Responding to Calls after Rita

Days after Rita, equine rescue requests are still coming in to the Louisiana State University Horse Hurricane Hotline, although not with the urgency or number of calls that poured in after Hurricane Katrina hit several weeks ago.

"Today we're sending a team over to Sulphur, La., which is on the western side of Lake Charles," said Rustin Moore, DVM, PhD, Dipl. ACVS, director of the Louisiana State University School of Veterinary Medicine's Equine Health Studies Program (EHSP). "We'd gotten an e-mail from the granddaughter of this lady who had to evacuate from Sulphur (in Calcasieu Parish) to De Ridder, La. She apparently left 17 horses."

Sonny Corley, DVM, of Acadiana Equine Clinic in Lafayette, La., drove over to Sulphur to check on the horses Tuesday (Sept. 27), and he saw seven horses--one stallion and six others. The stallion was in an area fenced by barbed wire, and there were two groups of three horses, one in the front of the property, and one in back.

"They've taken one big trailer that can hold 10-12 horses," added Moore on Sept. 28. The trailer was filled with feed, hay, and medical supplies to drop off at the Lamar-Dixon Expo Center (the staging site for evacuations), before heading into Sulphur. "If they end up finding more horses, they could either call (for another trailer) or return for them."

The team will also check on a report of another three horses stranded just northeast of Lake Charles, La.

Yesterday (Sept. 28), two other EHSP representatives, Leslie Talley, a supervisor of veterinary technicians in the equine section of the veterinary teaching hospital, and Ky Mortensen, director of advancement for the EHSP, headed back into Katrina-ravaged Plaquemines Parish, which is southeast of New Orleans. "We've had persistent reports of eight horses stranded on a levy," Moore said. "Dr. (Stephen) Hebert confirmed that they are there, but apparently there's enough feed and grass and water, but there's a real need to get them off of there. It's still not passable because there's a lot of water.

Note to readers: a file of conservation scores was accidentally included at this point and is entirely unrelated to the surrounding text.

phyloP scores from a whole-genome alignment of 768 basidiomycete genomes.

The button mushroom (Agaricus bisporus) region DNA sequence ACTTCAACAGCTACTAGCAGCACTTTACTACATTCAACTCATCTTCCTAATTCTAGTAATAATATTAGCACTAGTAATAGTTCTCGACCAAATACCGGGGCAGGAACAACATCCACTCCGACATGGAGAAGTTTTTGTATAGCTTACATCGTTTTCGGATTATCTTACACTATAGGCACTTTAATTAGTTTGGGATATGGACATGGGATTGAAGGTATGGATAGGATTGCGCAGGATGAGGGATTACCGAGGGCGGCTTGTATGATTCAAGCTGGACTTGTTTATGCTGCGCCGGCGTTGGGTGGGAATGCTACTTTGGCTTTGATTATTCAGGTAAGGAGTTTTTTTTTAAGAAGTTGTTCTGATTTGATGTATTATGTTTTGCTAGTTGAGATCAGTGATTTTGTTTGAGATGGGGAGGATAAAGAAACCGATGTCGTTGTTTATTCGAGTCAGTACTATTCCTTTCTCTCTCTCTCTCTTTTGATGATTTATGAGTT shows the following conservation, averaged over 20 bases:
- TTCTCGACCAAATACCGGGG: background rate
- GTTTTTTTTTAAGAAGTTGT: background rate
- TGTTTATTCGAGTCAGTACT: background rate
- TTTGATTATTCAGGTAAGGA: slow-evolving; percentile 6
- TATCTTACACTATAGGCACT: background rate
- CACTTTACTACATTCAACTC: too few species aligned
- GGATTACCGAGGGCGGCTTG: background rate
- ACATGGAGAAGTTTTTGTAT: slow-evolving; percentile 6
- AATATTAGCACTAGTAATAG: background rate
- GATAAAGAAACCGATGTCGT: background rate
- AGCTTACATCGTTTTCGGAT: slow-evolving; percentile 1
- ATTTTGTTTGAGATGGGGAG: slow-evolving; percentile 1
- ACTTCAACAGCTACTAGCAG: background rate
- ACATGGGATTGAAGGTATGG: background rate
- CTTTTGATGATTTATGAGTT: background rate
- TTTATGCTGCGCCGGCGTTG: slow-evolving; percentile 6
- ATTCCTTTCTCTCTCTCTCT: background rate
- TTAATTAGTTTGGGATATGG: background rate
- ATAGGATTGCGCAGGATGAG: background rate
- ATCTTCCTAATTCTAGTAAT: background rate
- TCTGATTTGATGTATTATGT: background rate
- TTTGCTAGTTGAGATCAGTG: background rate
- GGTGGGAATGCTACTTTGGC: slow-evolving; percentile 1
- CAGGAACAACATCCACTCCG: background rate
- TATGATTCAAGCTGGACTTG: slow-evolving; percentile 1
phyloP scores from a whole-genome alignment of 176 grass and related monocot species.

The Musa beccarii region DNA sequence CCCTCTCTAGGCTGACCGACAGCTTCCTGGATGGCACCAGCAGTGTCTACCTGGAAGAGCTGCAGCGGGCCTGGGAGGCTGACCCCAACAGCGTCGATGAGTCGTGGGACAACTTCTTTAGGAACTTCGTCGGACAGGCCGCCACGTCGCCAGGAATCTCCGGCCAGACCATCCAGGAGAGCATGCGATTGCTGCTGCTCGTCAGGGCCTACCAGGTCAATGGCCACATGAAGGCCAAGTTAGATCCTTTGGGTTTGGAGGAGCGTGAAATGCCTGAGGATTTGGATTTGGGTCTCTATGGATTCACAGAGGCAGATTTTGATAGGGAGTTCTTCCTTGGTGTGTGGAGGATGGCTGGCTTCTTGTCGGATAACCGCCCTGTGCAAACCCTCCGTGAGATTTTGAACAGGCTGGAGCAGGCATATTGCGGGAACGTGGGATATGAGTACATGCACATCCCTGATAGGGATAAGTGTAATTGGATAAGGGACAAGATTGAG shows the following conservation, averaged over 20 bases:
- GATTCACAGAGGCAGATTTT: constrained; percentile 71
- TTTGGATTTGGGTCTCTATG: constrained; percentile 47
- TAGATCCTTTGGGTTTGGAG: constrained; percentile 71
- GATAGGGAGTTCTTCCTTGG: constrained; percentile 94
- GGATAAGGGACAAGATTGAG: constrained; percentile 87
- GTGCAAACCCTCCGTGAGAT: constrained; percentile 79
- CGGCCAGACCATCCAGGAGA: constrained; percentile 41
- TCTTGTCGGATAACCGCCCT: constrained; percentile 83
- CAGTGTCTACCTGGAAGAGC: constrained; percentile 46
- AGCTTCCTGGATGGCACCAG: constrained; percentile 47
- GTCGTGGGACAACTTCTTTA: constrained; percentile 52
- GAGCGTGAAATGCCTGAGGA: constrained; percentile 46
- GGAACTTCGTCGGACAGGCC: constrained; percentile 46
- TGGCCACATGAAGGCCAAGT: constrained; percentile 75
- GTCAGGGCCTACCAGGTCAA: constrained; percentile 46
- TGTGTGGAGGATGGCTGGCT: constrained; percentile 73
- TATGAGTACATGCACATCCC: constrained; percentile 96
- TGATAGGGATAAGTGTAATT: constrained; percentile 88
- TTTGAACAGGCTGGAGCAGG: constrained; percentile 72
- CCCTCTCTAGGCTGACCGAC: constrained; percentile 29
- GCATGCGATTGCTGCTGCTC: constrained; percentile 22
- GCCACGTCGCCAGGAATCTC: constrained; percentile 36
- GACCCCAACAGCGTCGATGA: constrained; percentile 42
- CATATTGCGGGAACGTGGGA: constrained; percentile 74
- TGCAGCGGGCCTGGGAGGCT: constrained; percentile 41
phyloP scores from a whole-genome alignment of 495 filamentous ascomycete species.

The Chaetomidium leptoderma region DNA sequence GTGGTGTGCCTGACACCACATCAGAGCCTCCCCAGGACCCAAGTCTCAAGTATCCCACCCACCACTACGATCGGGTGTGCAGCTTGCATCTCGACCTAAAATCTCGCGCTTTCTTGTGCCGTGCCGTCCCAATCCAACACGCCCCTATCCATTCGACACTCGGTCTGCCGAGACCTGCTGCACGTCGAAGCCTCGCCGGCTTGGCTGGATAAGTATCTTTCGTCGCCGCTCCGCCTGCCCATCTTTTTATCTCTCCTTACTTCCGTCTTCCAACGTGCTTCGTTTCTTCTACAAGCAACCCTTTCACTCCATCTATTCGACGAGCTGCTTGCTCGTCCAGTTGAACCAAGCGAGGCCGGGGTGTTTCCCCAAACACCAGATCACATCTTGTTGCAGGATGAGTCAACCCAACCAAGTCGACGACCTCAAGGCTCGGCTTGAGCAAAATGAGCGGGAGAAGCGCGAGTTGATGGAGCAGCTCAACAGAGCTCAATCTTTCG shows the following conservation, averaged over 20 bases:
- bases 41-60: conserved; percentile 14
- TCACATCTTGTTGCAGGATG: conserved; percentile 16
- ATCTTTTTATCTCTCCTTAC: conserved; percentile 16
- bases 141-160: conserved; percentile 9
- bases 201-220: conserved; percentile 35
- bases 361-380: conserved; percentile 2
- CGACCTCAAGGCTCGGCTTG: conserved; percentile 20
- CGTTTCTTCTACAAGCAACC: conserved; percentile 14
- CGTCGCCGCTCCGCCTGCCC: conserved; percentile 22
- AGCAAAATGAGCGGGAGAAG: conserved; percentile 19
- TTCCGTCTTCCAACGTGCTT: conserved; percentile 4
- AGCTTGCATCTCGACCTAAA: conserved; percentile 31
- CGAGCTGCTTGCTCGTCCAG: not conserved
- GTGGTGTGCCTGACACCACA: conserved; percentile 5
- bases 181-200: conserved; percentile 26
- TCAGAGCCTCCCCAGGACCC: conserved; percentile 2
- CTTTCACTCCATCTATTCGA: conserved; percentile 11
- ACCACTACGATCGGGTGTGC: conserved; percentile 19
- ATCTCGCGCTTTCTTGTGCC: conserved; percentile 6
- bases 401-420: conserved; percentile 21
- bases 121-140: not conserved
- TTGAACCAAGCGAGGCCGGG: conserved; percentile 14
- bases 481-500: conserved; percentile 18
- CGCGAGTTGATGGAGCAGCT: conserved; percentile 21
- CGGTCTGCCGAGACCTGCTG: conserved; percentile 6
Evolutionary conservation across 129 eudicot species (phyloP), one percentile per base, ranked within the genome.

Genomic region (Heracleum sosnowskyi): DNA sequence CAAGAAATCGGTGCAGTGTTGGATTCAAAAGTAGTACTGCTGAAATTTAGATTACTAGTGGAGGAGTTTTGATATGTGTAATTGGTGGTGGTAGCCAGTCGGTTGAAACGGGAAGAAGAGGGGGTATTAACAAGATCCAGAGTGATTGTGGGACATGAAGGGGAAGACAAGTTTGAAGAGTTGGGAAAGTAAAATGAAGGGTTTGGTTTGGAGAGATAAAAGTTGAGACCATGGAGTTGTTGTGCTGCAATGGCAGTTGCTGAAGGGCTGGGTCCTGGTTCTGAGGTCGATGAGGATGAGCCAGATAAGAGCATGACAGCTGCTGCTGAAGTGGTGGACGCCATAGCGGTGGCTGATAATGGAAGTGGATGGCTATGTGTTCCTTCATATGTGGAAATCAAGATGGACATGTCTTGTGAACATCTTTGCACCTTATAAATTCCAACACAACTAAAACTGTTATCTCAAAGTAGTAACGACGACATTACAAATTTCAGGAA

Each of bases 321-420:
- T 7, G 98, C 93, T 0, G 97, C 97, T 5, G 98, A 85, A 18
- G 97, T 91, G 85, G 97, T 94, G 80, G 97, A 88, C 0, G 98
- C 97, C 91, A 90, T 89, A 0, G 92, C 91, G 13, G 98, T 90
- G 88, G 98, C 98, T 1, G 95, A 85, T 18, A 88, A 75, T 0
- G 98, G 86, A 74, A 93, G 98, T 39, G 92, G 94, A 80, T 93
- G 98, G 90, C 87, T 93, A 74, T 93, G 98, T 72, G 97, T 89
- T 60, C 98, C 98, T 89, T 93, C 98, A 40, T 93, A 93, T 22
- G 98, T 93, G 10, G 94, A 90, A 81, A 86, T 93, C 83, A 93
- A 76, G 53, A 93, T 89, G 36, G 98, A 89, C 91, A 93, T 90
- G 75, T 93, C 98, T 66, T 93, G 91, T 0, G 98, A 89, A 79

"One time, probably four or five years ago, we rescued about a dozen horses out of a flooded area--three with a helicopter sling and the other nine we anesthetized and put them on a flat boat to get them out of there," Moore added. "(Talley and Mortensen) are going to investigate and might pursue that Thursday or Friday. It's not an emergency, but it's something that Dr. Hebert said needs to be done."

About the Author

Stephanie L. Church, Editor-in-Chief

Stephanie L. Church, Editor-in-Chief, received a B.A. in Journalism and Equestrian Studies from Averett College in Danville, Virginia. A Pony Club and 4-H graduate, her background is in eventing, and she is schooling her recently retired Thoroughbred racehorse, Happy, toward a career in that discipline. She also enjoys traveling, photography, cycling, and cooking in her free time.

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